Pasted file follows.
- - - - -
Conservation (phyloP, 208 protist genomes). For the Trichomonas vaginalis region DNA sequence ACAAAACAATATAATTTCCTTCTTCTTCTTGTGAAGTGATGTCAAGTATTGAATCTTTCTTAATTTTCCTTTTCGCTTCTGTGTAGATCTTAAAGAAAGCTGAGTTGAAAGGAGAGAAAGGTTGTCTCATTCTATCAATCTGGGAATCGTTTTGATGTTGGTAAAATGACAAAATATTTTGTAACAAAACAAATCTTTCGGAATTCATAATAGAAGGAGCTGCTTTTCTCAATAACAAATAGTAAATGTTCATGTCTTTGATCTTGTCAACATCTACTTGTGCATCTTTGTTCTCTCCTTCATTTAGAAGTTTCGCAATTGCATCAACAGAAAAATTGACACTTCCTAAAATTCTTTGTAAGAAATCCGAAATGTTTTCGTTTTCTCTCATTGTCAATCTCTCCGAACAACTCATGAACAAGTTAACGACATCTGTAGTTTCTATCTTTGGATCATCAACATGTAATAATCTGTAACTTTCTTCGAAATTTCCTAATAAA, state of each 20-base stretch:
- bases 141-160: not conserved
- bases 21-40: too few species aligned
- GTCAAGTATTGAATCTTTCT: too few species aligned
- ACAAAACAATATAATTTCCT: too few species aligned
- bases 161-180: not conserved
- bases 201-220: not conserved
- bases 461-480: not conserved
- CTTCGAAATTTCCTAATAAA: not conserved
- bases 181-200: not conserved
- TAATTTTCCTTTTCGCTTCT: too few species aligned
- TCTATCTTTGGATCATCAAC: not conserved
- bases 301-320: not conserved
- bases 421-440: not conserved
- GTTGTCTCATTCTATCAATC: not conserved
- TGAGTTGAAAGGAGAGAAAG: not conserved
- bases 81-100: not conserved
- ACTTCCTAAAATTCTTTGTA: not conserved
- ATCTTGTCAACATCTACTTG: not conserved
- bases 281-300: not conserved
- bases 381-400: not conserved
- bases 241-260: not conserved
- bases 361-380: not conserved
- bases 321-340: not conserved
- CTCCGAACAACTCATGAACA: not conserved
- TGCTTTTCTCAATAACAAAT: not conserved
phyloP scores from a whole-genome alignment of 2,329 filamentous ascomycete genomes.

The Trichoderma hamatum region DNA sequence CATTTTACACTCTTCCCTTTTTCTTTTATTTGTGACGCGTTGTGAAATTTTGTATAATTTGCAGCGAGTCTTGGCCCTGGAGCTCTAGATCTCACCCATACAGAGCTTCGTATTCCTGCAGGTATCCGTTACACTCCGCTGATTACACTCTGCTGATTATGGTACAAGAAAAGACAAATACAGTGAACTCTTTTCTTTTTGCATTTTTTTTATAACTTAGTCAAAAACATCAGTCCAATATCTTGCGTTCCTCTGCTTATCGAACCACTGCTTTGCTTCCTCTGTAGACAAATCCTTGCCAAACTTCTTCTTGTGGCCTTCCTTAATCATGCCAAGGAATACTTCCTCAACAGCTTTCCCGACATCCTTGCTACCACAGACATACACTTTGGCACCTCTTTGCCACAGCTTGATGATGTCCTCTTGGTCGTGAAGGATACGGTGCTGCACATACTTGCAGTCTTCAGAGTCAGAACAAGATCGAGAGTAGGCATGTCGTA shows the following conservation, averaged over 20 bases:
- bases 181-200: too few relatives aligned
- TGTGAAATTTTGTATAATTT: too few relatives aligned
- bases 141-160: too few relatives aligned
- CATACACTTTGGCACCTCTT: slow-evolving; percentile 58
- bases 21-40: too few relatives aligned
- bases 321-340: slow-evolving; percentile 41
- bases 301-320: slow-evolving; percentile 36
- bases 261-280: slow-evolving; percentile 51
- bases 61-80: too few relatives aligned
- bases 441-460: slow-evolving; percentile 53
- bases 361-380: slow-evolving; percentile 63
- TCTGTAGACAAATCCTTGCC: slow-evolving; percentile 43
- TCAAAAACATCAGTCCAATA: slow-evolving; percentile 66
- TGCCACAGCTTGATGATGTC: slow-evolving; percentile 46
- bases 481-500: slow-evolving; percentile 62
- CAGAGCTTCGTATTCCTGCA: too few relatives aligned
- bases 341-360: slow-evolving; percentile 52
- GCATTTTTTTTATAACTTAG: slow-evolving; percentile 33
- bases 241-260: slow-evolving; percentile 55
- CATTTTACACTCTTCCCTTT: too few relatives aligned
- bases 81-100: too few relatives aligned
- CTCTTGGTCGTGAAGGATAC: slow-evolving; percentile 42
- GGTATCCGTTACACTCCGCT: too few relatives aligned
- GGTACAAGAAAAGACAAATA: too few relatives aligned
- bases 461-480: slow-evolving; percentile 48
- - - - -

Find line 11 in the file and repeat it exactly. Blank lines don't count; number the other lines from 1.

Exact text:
- TAATTTTCCTTTTCGCTTCT: too few species aligned